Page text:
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Raised flooring in a residence?
August 26, 2014 9:15 AM   Subscribe

Has anyone used/encountered raised flooring in a residential situation? I'm referring to the "access floor" style, where the space underneath the floor is substantial and is used for cable layout and the like (ie., I'm not referring to "floating" wood floors).

A friend of mine was recently bemoaning the lack of storage in their loft, when I noted that her ceilings are very high (14ft) and that she could raise the floor level by two feet to gain quite a lot of accessible storage.

...naturally, she then charged me with figuring out how to go about it. I'm thinking Tate-style metal access flooring would work well with carpet tiles (so it could look nice) and is reasonably affordable (~$3K per room, not installed), but I'm not exactly super-familiar with the product. Additionally, only certain rooms (spare bedroom, office/den) would be raised in this manner -- not going to mess with plumbing and such.

Would building a wooden subframe be a better choice? Is the entire concept madness? If anyone has designed/built/used/noticed raised floors in a residential environment I'd appreciate any tips/pointers.

Now that I think of it, if anyone has lived in an environment where certain rooms were noticeably higher/lower than every other room on that level of the house, I'd be interested in your experience living that way (eg: did you trip and fall every second day?)
posted by aramaic to Home & Garden (10 answers total) 2 users marked this as a favorite
 
The fellow who started Apartment Therapy had this in his place, specifically his bedroom. There are some photos here. It is hard to google him without being overwhelmed by AT stuff, but you should be able to find some pictures of how it turned out in his first book.
posted by andorphin at 9:51 AM on August 26 [1 favorite]


This sounds like a huge pain for little gain. You will need to add stairs to make up the 2' difference and stairs are not great right at doors (you generally want a landing, but that takes even more space). A storage loft overhead would be cheaper and less obtrusive.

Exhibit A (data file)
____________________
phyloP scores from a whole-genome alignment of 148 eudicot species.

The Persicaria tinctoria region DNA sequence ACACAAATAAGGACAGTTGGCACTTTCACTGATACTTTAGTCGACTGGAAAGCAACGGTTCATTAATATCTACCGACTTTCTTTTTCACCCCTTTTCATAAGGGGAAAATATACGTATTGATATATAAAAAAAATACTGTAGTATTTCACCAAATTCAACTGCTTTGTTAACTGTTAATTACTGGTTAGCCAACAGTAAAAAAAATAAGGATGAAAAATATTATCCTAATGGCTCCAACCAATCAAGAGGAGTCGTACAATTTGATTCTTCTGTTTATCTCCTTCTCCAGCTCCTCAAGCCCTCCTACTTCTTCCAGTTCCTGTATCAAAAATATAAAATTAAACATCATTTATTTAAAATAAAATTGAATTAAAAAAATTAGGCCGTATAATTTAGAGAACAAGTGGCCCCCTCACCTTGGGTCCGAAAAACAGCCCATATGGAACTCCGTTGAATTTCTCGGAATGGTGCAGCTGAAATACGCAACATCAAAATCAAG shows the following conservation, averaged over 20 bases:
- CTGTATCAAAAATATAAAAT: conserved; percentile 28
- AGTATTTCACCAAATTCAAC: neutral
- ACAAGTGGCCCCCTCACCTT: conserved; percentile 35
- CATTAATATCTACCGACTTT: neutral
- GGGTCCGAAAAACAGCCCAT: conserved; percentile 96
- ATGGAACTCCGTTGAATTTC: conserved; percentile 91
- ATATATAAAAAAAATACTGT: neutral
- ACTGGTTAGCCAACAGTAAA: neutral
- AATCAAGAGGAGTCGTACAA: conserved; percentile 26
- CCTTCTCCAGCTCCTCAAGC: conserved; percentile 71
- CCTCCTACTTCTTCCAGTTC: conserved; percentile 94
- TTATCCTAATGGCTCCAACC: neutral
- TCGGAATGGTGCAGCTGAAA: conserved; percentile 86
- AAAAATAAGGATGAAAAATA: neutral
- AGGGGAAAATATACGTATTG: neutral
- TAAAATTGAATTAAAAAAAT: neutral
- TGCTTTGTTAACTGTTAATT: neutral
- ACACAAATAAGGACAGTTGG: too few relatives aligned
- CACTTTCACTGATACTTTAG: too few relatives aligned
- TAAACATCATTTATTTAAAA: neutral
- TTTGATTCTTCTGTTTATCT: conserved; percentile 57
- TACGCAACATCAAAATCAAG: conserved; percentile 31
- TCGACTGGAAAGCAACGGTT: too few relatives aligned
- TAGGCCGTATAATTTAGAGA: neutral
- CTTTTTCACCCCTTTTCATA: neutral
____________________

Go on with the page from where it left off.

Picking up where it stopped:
posted by ssg at 9:53 AM on August 26


If you have a very tall loft, wouldn't it be better to build an "upstairs" area instead? Use either for storage or for a bedroom. I have a friend who build themselves a loft in a loft, and they sleep upstairs and downstairs is the kitchen area.
posted by ethidda at 10:37 AM on August 26


We have a layout in our weird old house where one has to go down 2 stairs, turn a corner, then up 2 stairs. I've never tripped there, but a couple of visitors with balance issues have.
posted by lakeroon at 11:20 AM on August 26


Briefly interjecting to address the "upstairs level" concept: this was her first solution, but she's leaning against it because it's a sprinklered building and the bare sprinkler heads would likely be within accidental-striking range of someone on an upper level. She's terrified of accidentally breaking a sprinkler (to the point of preferring unsprinklered buildings in future), simultaneously cutting open her forehead and bankrupting herself via water damage, although I might look at armoring the sprinkler heads in some fashion to see if that helps...
posted by aramaic at 11:23 AM on August 26


I think wood would be more versatile. I would make discrete compartments with individual trap doors set into a continuous new floor. The vertical walls of the compartments would support the floor. Any decent carpenter could figure out how to do this, and could use simple materials like plywood and 2x lumber. Outlets would need to move up.

Steps up would need to be inside the room so that the elevated floor rooms do not impact adjacent hall or rooms.
posted by mareli at 11:43 AM on August 26


If you'd like to help her with the sprinkler breaking anxiety, they do make guards for that specific purpose.
http://www.sprinkguard.com/
Be sure she checks with local fire authorities/landlord before installing.
posted by cosmicbandito at 12:10 PM on August 26


You will need to the move the power outlets since they are 12-16 inches from the floor.
posted by 26.2 at 2:09 PM on August 26


You'd also need to consider the height of doors and may have to raise doors as well. If it's just storage that's lacking, what about building a deep shelf or shelves well above head height all around the walls of some or all rooms? That way, you gain lots of storage without having to worry about all the complications of raising floor levels (which is likely to end up being quite major given all the other things that need to change to accommodate it).
posted by dg at 2:37 PM on August 26 [1 favorite]


I think having to move furniture, rugs and people out of the way to access stored items would really reduce the utility of the space. I would also be concerned about spills and dirt failling all over the stuff.
posted by florencetnoa at 8:09 PM on August 26


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